The popularity of Rosicrucian beliefs declined during the 18th century with the Enlightenment and the age of skepticism and rationalism.

Alchemy and Mysticism

According to the pamphlets, Rosicrucian beliefs have their roots in the mystery traditions, philosophy, and myths of ancient Egypt and provide insight into nature, the physical universe, and the spiritual realm.

The study of alchemy was a form of speculative thought, but for the Rosicrucians, it was more than the ability to transform base metals into silver and gold. It was a transmutation of human character and a way to discover a cure for disease and extend life. This transmutation involved passing from an earthly to an supernatural existence.

An interest in mysticism can be linked back to the Knights Templar, who were in contact with the Arab civilization during the Crusades and brought mystical teachings back to the West as food for thought for Western alchemists.

Mysticism is an experience of knowing, and Rosicrucians supposedly believed it was possible to discover the source of all being through direct knowledge. For Rosicrucians, the idea that everything is linked and it’s possible to transcend to a higher plane made alchemy and mysticism extremely interesting.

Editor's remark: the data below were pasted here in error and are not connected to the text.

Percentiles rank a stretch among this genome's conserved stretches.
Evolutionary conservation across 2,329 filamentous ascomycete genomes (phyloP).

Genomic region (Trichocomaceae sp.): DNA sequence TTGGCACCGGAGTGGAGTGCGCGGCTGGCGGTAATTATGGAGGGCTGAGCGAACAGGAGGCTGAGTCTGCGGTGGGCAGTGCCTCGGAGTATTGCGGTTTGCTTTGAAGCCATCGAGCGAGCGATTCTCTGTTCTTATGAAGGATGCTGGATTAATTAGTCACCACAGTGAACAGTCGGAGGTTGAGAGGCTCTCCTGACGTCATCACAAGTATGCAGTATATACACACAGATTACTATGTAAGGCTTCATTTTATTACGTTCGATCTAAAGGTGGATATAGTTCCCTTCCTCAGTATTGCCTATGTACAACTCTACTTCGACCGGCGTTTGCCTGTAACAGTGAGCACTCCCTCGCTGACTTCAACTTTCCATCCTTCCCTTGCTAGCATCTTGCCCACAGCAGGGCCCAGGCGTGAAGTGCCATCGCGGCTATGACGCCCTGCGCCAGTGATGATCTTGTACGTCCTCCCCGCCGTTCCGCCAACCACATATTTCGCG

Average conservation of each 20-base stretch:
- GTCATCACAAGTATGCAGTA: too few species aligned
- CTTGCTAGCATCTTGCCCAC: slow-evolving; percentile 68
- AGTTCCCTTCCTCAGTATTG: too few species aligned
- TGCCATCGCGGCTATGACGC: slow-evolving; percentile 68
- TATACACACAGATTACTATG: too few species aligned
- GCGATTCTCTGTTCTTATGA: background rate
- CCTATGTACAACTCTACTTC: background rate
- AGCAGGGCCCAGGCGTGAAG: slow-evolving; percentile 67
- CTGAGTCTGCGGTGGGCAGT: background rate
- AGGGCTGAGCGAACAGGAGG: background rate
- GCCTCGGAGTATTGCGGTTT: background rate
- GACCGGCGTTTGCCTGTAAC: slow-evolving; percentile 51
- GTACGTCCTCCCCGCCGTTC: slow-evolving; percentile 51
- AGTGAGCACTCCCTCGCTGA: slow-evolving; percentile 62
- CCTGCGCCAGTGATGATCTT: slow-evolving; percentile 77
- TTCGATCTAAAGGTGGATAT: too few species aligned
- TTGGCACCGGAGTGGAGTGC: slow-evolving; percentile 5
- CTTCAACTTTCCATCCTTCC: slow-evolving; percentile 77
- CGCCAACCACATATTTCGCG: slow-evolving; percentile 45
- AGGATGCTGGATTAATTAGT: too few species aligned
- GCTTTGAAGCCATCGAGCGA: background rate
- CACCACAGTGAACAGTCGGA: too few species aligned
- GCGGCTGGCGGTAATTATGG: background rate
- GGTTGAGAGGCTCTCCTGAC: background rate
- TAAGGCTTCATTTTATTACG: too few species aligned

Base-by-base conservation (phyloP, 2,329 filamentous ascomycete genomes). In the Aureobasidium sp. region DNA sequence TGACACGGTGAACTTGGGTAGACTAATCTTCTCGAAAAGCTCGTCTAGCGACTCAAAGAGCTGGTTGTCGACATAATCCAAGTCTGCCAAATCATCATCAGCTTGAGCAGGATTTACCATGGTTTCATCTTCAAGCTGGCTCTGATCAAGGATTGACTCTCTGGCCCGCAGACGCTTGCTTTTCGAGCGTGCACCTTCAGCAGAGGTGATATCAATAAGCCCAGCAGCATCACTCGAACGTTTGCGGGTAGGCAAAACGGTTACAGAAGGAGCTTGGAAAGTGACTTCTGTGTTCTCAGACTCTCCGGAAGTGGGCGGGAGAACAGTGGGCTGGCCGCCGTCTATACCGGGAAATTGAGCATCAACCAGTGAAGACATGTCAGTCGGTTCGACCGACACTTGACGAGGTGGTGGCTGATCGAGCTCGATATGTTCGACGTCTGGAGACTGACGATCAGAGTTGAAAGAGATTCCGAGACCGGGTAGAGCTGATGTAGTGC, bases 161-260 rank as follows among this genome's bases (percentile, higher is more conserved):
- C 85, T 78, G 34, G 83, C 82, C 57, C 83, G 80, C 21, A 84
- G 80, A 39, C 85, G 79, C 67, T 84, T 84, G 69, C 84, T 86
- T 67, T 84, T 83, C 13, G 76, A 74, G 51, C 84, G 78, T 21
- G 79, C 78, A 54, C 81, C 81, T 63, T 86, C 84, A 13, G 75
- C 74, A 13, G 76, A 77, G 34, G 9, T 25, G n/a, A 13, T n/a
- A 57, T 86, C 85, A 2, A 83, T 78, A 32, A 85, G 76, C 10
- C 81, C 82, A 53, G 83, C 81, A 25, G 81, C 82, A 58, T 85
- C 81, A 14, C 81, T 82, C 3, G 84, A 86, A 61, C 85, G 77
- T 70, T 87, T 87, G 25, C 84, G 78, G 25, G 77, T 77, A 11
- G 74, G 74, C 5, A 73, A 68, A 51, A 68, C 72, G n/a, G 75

The 7 Cosmic Principles of Rosicrucianism

The Rosicrucians followed seven cosmic principles.

The Principle of Correspondence – everything is constantly changing and that change takes active energy and motion between the different planes of being.

The Principle of Law and Order – there is no such thing as chance and that everything has a cause.

The Principle of Vibration – everything vibrates, even on the mental and spiritual planes. The difference between the planes of beings is due to the difference in the rate and character of the vibrations.

The Principle of Rhythm – there is a universal swing that is apparent in all things, like the revolution of the Earth on its axis and regular measured time.

The Principle of Cycles – everything manifested is cyclical.

The Principle of Polarity – everything has an opposite, like past and future.

The Principle of Sex – sex is the cause of all creation in the mental, physical and spiritual planes.

Influence of the Rosicrucian Ideas

Rosicrucianism considerably influenced Western esotericism and inspired literature and even aspects of Freemasonry.